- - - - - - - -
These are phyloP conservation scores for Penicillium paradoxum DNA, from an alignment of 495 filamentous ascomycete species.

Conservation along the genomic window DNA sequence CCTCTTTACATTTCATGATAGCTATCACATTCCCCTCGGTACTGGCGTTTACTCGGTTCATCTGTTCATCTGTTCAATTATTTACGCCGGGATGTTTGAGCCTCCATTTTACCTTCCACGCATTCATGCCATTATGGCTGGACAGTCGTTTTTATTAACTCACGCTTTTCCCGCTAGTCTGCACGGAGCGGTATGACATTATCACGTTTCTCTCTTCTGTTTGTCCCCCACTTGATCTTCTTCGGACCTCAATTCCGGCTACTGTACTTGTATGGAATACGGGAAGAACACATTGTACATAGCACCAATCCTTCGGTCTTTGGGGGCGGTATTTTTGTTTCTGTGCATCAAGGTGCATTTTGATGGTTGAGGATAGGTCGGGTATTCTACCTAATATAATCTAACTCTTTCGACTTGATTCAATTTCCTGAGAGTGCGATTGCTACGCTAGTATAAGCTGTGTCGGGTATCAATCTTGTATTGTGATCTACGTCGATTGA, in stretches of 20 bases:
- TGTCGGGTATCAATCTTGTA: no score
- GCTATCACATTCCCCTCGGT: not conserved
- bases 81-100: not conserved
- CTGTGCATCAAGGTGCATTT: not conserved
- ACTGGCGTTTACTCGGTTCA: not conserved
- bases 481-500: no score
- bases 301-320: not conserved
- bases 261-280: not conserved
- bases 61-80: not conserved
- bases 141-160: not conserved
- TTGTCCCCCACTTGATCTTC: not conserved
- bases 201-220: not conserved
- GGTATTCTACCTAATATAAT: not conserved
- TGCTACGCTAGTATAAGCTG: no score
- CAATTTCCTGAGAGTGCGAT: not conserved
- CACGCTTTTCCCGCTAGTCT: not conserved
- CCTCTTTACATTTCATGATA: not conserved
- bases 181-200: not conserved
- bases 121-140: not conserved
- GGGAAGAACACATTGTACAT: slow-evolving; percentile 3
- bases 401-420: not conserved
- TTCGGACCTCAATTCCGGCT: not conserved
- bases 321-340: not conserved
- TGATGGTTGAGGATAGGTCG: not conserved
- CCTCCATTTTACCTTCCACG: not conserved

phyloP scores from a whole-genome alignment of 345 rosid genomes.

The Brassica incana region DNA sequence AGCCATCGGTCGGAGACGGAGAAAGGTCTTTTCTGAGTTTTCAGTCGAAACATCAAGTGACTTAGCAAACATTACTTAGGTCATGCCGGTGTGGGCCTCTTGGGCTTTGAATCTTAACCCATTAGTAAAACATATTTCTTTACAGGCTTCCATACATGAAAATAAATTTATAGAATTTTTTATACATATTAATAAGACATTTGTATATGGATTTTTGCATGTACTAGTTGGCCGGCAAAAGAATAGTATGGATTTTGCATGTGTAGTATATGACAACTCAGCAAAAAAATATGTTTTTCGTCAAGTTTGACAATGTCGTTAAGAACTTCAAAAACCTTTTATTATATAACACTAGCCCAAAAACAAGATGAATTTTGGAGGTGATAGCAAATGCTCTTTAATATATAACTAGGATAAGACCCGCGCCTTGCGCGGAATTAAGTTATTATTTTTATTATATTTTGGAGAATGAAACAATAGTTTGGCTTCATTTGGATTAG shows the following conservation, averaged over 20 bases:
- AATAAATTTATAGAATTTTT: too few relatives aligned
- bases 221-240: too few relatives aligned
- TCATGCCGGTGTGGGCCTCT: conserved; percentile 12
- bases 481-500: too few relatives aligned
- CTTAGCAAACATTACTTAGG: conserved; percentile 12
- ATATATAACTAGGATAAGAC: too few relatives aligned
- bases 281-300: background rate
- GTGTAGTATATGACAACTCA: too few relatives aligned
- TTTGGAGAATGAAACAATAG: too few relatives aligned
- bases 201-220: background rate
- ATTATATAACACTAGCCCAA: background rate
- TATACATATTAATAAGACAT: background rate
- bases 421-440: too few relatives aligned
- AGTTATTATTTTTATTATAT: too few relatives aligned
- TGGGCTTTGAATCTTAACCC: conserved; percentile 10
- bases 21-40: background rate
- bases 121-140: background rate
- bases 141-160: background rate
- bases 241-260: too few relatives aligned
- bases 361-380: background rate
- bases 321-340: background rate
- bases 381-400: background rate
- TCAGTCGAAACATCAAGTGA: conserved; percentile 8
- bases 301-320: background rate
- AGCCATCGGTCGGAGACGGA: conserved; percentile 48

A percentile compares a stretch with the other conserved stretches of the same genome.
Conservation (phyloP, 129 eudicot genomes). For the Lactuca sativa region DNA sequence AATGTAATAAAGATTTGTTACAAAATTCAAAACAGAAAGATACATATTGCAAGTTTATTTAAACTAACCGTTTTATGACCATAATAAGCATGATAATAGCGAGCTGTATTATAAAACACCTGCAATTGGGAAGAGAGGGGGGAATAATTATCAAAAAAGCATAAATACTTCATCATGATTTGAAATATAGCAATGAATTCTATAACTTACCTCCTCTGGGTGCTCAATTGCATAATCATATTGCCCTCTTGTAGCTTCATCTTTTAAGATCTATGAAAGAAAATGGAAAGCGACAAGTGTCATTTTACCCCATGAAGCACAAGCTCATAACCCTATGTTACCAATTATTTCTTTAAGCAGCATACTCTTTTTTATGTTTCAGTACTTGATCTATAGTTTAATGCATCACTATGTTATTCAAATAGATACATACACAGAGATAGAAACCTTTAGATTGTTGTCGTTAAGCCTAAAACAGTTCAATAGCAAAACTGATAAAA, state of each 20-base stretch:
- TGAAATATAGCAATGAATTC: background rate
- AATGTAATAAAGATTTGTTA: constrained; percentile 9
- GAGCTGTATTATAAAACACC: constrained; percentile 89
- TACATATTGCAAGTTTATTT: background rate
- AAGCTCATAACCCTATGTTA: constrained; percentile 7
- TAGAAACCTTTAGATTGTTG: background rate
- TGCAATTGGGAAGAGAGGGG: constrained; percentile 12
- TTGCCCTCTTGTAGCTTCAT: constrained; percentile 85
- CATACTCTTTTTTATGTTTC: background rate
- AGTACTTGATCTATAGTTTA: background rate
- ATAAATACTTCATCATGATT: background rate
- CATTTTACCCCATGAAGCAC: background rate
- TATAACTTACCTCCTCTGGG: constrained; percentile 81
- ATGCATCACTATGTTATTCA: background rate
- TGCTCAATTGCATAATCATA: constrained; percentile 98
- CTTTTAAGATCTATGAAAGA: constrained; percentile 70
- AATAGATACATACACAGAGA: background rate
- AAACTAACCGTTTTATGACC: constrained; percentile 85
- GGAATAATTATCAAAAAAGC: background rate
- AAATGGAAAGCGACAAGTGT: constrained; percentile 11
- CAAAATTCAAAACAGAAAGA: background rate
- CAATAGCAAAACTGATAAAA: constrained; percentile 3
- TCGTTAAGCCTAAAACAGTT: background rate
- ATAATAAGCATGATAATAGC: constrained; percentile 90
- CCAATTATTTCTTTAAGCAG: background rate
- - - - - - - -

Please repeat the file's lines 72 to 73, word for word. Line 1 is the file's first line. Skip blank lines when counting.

- CTTTTAAGATCTATGAAAGA: constrained; percentile 70
- AATAGATACATACACAGAGA: background rate